Note: I dont know how to describe this better so please watch the youtube video in the beginning in order to understand better the concept

Shared "TopPanel" layout that lives with "My Profile" and "Unity Dream"
layouts at the same time



Shared Layouts Goals

  1. Any layout can act as Central or Shared layout BUT NOT at the same time
  2. A Central Layout can be assigned to ONLY ONE Shared Layout BUT the Shared Layout can be assigned to one or more Central layouts at the same time
  3. Central Layouts define the Activities to follow and its SHARED layout will just obey
  4. Panels/Docks from Shared Layouts have ALWAYS HIGHER PRIORITY to be drawn in the screen compared to Panels/Docks from Central Layouts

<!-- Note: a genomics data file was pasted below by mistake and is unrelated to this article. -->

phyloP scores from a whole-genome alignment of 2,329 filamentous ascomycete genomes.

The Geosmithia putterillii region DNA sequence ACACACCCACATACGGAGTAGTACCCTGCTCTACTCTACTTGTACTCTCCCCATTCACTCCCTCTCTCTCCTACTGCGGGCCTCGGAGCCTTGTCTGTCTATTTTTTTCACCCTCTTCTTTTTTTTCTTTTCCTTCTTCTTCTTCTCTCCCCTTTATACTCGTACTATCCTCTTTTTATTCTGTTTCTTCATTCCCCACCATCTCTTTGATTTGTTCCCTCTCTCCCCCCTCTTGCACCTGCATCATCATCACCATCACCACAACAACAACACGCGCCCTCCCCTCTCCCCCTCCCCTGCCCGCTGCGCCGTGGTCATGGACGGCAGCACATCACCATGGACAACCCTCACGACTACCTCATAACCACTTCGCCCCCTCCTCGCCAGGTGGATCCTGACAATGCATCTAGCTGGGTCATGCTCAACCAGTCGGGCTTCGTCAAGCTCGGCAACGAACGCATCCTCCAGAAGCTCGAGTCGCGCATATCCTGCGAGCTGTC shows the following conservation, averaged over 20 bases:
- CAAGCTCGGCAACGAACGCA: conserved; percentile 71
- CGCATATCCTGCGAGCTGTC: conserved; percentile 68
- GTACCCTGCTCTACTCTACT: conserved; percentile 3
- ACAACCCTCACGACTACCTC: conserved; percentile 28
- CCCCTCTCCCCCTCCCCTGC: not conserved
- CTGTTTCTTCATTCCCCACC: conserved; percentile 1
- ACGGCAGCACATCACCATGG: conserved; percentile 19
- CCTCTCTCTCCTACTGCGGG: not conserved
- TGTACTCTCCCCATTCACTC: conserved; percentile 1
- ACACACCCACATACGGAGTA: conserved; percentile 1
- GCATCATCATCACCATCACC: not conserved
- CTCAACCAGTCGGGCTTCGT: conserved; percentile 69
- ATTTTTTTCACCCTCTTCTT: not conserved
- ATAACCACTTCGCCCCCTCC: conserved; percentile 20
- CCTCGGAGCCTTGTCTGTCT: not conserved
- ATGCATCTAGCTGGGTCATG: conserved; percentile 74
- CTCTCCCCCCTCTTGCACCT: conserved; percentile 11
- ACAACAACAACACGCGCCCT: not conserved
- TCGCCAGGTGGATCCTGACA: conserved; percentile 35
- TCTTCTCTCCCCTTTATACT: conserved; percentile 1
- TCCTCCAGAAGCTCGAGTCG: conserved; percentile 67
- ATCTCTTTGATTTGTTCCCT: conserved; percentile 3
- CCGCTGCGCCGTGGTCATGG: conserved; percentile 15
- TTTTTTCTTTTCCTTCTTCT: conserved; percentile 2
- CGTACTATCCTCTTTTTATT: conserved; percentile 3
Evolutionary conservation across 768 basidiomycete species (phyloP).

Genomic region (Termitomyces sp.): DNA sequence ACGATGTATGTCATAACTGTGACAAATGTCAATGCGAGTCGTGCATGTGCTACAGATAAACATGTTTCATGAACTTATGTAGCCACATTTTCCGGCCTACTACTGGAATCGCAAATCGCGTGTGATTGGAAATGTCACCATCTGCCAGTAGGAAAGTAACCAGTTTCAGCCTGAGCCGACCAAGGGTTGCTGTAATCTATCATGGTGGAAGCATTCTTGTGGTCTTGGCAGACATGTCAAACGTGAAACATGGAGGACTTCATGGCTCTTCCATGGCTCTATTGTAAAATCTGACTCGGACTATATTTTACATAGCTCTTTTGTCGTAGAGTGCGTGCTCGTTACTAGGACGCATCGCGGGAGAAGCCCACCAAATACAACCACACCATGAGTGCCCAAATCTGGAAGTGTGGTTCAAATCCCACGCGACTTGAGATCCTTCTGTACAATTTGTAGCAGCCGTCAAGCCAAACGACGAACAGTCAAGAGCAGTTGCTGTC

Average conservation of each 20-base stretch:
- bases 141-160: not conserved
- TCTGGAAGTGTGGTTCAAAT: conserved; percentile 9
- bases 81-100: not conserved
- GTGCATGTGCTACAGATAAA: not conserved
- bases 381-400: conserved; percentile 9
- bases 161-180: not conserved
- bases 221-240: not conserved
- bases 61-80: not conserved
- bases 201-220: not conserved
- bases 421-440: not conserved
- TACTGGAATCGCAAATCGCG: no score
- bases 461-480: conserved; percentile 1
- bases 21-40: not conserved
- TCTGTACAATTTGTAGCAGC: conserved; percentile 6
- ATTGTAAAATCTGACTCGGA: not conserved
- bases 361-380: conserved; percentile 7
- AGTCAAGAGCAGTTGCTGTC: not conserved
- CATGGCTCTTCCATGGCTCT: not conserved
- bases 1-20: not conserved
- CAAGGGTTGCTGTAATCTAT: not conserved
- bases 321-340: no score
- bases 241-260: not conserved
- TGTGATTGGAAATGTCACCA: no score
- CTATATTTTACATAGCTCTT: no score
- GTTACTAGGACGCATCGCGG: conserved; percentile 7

5. Multi-Screen behavior should work out of the box with no restrictions
  6. Docks/Panels from Shared or Central Layouts can be moved/exchanged from layout to layout freely with no restrictions

Latte with [1-6] can now act in multi-layouts / multi-activities / multi-screens mode with no restrictions



Epilogue

I dont know how many Latte users will need this feature, probably very few... On the other hand I always try to promote and enhance the Plasma Activities concept because I really believe in them... ��

That is all for now, I hope you enjoy and play with Shared Layouts! Personally I love them and I have switched to a Multiple Layouts mode with Shared Layouts to keep things in sync...



Donations

You can find Latte at Liberapay if you want to support,     Donate using Liberapay